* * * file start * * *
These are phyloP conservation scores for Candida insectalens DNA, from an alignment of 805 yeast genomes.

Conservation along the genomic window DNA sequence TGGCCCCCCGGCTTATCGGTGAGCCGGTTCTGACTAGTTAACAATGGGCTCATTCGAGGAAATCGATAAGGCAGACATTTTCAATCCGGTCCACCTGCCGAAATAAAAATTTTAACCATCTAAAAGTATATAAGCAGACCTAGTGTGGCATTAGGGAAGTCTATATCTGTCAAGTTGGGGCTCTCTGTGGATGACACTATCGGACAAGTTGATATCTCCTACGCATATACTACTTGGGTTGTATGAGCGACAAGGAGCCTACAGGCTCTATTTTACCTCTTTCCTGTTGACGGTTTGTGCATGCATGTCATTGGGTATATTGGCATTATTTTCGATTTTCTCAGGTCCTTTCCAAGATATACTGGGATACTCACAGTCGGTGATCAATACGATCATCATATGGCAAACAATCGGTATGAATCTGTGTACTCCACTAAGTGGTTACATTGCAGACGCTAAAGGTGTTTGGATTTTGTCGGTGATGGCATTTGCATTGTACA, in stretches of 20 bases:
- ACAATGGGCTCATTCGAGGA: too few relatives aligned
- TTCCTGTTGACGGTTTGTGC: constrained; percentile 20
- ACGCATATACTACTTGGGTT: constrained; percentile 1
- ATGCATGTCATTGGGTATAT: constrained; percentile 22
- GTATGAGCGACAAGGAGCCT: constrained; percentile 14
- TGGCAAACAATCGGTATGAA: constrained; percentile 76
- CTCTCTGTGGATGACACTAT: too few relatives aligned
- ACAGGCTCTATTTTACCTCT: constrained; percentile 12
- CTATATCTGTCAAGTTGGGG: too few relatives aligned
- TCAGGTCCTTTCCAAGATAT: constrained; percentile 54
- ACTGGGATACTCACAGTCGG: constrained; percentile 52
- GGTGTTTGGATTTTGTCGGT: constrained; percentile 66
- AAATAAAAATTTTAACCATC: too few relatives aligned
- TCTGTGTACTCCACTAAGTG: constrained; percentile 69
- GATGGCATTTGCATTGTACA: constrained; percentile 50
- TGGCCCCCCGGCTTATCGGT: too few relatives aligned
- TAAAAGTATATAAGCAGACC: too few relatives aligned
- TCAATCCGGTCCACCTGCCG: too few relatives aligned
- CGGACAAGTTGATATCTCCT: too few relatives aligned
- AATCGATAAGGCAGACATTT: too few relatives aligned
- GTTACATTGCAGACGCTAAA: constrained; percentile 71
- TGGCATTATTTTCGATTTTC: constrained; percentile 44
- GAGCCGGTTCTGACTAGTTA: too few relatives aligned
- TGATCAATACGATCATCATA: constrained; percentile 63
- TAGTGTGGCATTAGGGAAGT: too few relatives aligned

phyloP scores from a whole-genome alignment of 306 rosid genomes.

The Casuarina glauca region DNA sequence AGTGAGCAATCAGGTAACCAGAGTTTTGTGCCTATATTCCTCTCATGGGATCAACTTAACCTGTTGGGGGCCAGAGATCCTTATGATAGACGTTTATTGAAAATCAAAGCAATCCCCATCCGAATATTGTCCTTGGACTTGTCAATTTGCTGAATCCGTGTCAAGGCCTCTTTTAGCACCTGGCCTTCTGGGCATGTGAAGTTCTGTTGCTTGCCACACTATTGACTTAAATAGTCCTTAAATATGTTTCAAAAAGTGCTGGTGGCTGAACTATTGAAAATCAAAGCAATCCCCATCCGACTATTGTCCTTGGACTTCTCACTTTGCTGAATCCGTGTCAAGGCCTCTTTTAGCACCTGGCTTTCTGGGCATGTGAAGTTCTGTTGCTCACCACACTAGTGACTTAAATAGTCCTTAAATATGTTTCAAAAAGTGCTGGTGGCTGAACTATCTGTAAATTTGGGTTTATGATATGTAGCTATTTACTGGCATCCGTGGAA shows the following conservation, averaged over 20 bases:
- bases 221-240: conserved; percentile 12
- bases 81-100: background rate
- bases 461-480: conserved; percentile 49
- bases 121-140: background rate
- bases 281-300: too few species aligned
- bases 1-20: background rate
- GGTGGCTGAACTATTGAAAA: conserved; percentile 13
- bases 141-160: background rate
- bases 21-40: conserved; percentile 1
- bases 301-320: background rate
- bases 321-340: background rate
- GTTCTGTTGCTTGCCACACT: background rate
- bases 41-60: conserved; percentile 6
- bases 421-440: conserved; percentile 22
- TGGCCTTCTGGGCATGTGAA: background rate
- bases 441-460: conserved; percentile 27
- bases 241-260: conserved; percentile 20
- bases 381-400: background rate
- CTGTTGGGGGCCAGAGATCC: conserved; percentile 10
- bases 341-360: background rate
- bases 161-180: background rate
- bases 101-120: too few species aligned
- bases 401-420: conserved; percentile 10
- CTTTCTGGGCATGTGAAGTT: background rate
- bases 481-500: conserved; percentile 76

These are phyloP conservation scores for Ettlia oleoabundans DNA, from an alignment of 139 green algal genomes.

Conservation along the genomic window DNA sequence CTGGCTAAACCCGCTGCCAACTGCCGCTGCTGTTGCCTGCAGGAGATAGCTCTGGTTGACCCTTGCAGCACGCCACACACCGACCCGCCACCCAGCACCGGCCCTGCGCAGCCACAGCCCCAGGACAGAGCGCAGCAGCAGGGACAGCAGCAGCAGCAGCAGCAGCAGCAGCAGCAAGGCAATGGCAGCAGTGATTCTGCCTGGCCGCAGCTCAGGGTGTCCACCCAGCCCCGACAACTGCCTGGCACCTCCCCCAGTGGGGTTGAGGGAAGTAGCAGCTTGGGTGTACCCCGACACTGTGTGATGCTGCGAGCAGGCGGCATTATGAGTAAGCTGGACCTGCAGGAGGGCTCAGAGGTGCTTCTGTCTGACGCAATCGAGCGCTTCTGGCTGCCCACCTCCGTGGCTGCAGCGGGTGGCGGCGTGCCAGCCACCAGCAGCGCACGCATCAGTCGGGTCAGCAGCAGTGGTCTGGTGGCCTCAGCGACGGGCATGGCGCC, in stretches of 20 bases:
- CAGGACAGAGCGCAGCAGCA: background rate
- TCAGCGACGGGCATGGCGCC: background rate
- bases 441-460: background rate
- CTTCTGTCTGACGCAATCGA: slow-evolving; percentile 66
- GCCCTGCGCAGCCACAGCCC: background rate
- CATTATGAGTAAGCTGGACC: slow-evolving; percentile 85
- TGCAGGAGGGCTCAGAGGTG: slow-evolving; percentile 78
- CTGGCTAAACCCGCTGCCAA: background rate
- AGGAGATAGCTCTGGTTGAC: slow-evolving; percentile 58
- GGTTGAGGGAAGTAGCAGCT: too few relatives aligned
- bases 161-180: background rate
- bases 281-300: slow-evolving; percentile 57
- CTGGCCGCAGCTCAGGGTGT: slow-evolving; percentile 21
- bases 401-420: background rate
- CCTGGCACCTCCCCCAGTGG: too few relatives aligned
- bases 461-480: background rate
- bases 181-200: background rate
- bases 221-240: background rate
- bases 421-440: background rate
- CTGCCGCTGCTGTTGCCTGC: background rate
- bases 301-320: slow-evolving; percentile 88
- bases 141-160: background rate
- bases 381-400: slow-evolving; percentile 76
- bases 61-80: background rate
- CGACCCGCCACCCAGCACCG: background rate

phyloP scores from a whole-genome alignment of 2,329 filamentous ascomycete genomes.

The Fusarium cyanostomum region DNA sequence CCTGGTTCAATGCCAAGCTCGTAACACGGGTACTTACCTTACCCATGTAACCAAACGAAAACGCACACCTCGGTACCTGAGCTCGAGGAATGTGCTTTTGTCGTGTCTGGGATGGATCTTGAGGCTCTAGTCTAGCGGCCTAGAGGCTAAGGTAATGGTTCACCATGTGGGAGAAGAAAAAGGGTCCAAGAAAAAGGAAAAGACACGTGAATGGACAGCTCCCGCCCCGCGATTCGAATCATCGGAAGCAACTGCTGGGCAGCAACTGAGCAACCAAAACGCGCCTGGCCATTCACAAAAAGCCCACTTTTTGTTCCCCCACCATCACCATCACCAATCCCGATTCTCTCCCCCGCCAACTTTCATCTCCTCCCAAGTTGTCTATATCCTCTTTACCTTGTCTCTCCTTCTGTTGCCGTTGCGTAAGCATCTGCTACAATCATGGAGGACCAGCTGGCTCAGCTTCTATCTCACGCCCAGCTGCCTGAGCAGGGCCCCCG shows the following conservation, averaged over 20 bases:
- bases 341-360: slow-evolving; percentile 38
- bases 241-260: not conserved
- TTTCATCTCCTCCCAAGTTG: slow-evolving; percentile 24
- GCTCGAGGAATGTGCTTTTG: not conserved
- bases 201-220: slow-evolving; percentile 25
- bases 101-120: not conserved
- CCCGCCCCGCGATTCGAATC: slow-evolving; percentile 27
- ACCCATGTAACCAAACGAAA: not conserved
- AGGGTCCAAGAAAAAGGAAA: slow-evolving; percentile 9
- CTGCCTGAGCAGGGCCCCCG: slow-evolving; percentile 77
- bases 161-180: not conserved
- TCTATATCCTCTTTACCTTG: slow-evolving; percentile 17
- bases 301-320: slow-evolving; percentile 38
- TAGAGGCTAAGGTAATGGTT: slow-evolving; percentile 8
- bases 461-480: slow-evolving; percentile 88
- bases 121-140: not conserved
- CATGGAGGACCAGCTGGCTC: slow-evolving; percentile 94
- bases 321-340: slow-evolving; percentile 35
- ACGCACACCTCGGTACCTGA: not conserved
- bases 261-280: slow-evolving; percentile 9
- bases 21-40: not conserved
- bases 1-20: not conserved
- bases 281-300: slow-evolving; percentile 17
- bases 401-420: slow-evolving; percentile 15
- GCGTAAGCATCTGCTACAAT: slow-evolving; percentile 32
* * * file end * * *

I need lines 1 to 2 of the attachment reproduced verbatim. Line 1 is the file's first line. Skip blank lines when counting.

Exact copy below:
These are phyloP conservation scores for Candida insectalens DNA, from an alignment of 805 yeast genomes.

Conservation along the genomic window DNA sequence TGGCCCCCCGGCTTATCGGTGAGCCGGTTCTGACTAGTTAACAATGGGCTCATTCGAGGAAATCGATAAGGCAGACATTTTCAATCCGGTCCACCTGCCGAAATAAAAATTTTAACCATCTAAAAGTATATAAGCAGACCTAGTGTGGCATTAGGGAAGTCTATATCTGTCAAGTTGGGGCTCTCTGTGGATGACACTATCGGACAAGTTGATATCTCCTACGCATATACTACTTGGGTTGTATGAGCGACAAGGAGCCTACAGGCTCTATTTTACCTCTTTCCTGTTGACGGTTTGTGCATGCATGTCATTGGGTATATTGGCATTATTTTCGATTTTCTCAGGTCCTTTCCAAGATATACTGGGATACTCACAGTCGGTGATCAATACGATCATCATATGGCAAACAATCGGTATGAATCTGTGTACTCCACTAAGTGGTTACATTGCAGACGCTAAAGGTGTTTGGATTTTGTCGGTGATGGCATTTGCATTGTACA, in stretches of 20 bases: